AMMAN, Jordan — One explanation of the Syrian civil war is that it is at its heart a conflict of the two strains of Islam that have warred for centuries: Sunni Muslims against the minority Shiite Muslim Alawites, the sect of dictator Bashar Assad.
But the reality is more complex and helps explain why more than two years into the fighting that has killed more than 100,000 people Syrian President Assad has defied predictions of his demise
Sunni Muslims make up 70% of Syria’s 25 million people and it is they who fill the ranks of the rebellion against Assad’s minority Alawite regime, considered apostates by Sunni clerics. Yet one reason why Assad remains in power despite being outnumbered by a rival sect is that many Sunnis are on his side, and their support is aiding his survival, say analysts and rebels.
“If Sunnis were united behind the rebels, trust me, Bashar would’ve fallen within days,” says Abu Qays, an anti-regime Syrian activist in the eastern city of Deir e-Zor who uses a nickname for security reasons. “Do you think those who are committing (these) massacres are all Alawites?”
Assad on Thursday said he is “sure of victory” over the rebels following victories in former rebel strongholds in Homs and outside the capital of Damascus.
“If we in Syria were not sure of victory, we would not have had the will to resist nor been able to persevere in the face of more than two years of aggression,” he said in a message to his army.
If he is right, the Sunnis backing his regime will be one reason for his survival.
Some Sunnis say they are repulsed by the anti-regime revolutionaries, some of whom are imported al-Qaeda terrorists. Others occupy privileged positions in Syrian society and do not want to abandon their livelihoods. Some believe the uprising is doomed to fail and do not wish to go down with it.
As the rebels persist despite setbacks and unrelenting military bombardment, these pro-regime Sunnis are facing increasing pressure to abandon the Syrian president. Should Assad fall, the lives of his Sunni collaborators will be worthless, say rebels.
“They continue to be loyal to the regime so that they’re rewarded with positions if it survives – if the regime falls, they think they’ll just leave Syria,” says Um Raghad, an anti-Assad activist in the west-central Syrian city of Hama. “What they don’t know is that we’re going to go after them wherever they go.”
Sunnis supporting Assad range throughout Syrian society. Ali Mamlouk, a Sunni, heads the Syrian National Security Bureau, while Vice President Farouq al-Sharaa, a Sunni, has been a fixture in Assad circles for decades. Sunni Walid Muallem is foreign minister.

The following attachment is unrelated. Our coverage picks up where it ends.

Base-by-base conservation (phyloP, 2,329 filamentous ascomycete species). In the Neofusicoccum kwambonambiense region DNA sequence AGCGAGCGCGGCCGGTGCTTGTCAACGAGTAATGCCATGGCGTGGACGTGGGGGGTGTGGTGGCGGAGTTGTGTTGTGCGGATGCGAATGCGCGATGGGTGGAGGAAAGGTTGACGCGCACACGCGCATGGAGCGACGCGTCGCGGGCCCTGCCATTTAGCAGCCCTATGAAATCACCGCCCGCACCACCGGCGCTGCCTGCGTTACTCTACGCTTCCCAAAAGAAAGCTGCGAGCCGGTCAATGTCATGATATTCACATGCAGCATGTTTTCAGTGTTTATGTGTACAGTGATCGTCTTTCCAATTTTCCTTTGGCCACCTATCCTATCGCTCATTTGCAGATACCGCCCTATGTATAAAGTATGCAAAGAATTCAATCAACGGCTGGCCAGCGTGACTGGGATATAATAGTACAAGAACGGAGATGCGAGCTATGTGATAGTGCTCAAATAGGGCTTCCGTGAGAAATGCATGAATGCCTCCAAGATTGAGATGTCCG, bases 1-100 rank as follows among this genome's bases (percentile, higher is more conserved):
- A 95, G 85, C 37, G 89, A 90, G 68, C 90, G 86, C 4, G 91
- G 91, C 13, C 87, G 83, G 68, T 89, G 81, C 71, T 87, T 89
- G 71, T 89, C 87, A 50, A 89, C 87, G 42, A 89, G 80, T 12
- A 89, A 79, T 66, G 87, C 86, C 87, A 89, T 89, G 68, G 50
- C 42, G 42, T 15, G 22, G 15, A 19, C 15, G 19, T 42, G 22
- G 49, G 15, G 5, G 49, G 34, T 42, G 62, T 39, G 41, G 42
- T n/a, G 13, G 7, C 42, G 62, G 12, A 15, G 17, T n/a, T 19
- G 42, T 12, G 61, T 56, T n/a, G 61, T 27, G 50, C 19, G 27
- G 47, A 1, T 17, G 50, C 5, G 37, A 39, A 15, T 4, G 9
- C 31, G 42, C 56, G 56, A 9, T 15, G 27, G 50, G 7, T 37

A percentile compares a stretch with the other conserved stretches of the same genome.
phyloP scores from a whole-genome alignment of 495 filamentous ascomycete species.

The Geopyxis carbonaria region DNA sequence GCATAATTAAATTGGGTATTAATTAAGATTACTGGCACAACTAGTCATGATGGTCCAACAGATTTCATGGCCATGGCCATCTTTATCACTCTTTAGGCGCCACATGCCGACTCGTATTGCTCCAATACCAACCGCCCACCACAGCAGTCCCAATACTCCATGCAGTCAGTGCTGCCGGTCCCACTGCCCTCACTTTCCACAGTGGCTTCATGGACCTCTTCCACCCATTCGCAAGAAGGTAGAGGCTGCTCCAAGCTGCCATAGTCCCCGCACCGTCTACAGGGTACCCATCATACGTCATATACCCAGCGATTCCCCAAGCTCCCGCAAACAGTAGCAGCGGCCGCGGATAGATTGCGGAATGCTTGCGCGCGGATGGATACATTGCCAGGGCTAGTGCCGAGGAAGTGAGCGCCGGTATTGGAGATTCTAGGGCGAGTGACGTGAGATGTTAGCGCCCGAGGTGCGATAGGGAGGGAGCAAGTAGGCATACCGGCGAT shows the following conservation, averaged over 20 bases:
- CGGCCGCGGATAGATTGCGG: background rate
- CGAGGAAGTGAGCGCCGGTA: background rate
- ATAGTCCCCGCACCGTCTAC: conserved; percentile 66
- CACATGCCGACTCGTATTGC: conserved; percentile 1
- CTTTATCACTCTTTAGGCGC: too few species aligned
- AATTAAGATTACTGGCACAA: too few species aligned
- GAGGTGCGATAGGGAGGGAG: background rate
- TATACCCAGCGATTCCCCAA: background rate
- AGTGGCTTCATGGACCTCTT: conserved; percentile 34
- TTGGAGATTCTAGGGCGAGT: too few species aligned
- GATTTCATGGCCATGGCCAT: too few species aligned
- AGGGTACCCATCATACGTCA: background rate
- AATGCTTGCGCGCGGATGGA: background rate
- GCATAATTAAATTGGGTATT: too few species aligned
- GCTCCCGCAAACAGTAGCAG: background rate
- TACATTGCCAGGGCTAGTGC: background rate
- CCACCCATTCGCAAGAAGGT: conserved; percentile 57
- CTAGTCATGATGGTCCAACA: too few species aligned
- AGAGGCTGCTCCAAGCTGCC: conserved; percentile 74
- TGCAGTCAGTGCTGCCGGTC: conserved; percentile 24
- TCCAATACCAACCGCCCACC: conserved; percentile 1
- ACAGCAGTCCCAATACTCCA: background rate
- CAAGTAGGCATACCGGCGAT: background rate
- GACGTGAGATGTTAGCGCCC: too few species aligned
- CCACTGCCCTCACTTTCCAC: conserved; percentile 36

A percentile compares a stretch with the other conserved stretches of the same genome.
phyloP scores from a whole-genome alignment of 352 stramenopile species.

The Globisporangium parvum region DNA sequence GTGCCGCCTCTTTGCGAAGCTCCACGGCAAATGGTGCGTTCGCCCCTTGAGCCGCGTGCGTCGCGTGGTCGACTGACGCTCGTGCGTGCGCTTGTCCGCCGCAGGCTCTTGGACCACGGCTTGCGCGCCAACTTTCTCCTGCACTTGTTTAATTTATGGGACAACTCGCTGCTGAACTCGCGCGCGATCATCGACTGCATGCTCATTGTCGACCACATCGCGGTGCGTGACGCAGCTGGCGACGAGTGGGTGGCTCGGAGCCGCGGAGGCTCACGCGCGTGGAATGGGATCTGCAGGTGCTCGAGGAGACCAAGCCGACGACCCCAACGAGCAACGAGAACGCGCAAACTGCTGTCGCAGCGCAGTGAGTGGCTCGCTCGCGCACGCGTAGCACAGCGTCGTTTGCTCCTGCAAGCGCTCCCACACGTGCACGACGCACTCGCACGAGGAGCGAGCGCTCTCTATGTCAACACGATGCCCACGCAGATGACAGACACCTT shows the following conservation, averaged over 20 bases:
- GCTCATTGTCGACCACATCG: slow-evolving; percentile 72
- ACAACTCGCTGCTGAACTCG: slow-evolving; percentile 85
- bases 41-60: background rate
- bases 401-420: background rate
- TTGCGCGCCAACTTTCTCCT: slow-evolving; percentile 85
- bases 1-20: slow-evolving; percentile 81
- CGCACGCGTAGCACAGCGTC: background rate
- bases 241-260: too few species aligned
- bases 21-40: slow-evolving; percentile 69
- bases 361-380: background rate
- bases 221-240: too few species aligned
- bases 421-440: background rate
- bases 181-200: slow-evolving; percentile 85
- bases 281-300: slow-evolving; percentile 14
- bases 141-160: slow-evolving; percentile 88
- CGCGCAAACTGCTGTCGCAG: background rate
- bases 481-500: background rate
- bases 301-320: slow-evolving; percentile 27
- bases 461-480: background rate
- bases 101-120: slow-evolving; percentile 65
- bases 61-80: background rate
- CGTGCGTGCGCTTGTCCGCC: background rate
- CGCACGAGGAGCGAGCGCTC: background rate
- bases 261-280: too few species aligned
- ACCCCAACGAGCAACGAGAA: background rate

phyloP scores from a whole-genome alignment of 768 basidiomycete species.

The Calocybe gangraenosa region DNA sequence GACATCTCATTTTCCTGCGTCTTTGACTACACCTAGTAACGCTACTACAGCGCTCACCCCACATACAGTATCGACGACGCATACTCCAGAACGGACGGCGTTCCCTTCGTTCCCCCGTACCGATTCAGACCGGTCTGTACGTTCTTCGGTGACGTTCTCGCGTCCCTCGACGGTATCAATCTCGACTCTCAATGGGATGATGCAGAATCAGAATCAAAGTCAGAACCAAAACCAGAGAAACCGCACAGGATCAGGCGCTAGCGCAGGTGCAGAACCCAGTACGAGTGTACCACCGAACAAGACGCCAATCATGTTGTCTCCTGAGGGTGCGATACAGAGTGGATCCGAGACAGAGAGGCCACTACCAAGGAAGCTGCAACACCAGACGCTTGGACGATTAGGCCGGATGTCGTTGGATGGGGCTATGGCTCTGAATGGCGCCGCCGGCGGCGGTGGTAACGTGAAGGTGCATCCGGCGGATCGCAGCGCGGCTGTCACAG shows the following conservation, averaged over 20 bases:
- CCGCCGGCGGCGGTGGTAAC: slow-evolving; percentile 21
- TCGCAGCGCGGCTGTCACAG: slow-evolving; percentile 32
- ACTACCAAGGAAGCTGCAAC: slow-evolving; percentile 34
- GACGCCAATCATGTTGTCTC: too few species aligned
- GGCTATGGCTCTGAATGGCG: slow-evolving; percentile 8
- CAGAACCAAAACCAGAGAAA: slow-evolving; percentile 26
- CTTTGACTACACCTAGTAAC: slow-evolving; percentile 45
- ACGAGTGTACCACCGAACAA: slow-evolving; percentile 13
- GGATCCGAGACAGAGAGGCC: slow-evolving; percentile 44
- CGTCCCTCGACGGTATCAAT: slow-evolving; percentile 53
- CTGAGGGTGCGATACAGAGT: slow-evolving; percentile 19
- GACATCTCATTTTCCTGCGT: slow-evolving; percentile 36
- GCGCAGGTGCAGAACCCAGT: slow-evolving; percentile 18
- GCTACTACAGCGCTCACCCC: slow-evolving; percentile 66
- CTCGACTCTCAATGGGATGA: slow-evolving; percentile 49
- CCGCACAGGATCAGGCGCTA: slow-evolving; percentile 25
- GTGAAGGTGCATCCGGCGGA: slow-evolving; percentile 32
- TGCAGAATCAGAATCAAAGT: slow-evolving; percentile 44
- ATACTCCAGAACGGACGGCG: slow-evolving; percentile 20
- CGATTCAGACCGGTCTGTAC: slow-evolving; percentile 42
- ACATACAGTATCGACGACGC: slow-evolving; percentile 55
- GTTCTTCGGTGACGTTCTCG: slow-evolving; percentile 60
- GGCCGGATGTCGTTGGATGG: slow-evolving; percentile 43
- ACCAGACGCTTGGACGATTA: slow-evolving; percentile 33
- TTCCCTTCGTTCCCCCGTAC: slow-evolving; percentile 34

Many Sunni business people have close ties to the Assad regime as well.
“The money of traders and businessmen is prolonging the regime’s life,” says Wael al-Khatib, the general coordinator of a Free Officers group – composed of defected officers from the Syrian military – in Homs. His unit includes about 450 Syrian army officers who abandoned the regime and now fight with the Free Syrian Army.
“Their support is unlimited,” he says.
A particular target of rebel hatred is Sunni businessman Talal al-Dakkak, who is accused of having close ties to Maher al Assad, Assad’s brother and the head of the government’s Republican Guard.
Al-Dakkak made his fortune in the ceramics and medical supplies industry and has been implicated in official Free Syrian Army documents as an informant for Syrian Air Force Intelligence, a central branch of the regime’s security apparatus. The Free Syrian Army called him a “traitor and the number one regime informant in Hama.”
Other significant Sunni Assad-backers include Emad Ghraiwait, Fares Chehabi and Tarif Akhras, who were hit with European Union sanctions in 2011 for “providing economic support to the Syrian regime.” Among the largest exporters in Syria, Akhras is related to Asma al-Assad, Syria’s first lady.
Al-Khatib, who served as an army captain with the regime for 13 years before defecting in January 2012, says he has a long list of Sunni business people who back the regime.
“They belong to the sect of money,” he says.
One is Rama Tarabishi, 26, a Sunni woman from Damascus.
The rebel Free Syrian Army, specifically the aligned Jabhet Al Nusra fighters, are “nothing more than lunatics who kill everyone who disagrees with them,” Tarabishi says, while noting that the Assad regime is a secular one that tolerates diversity.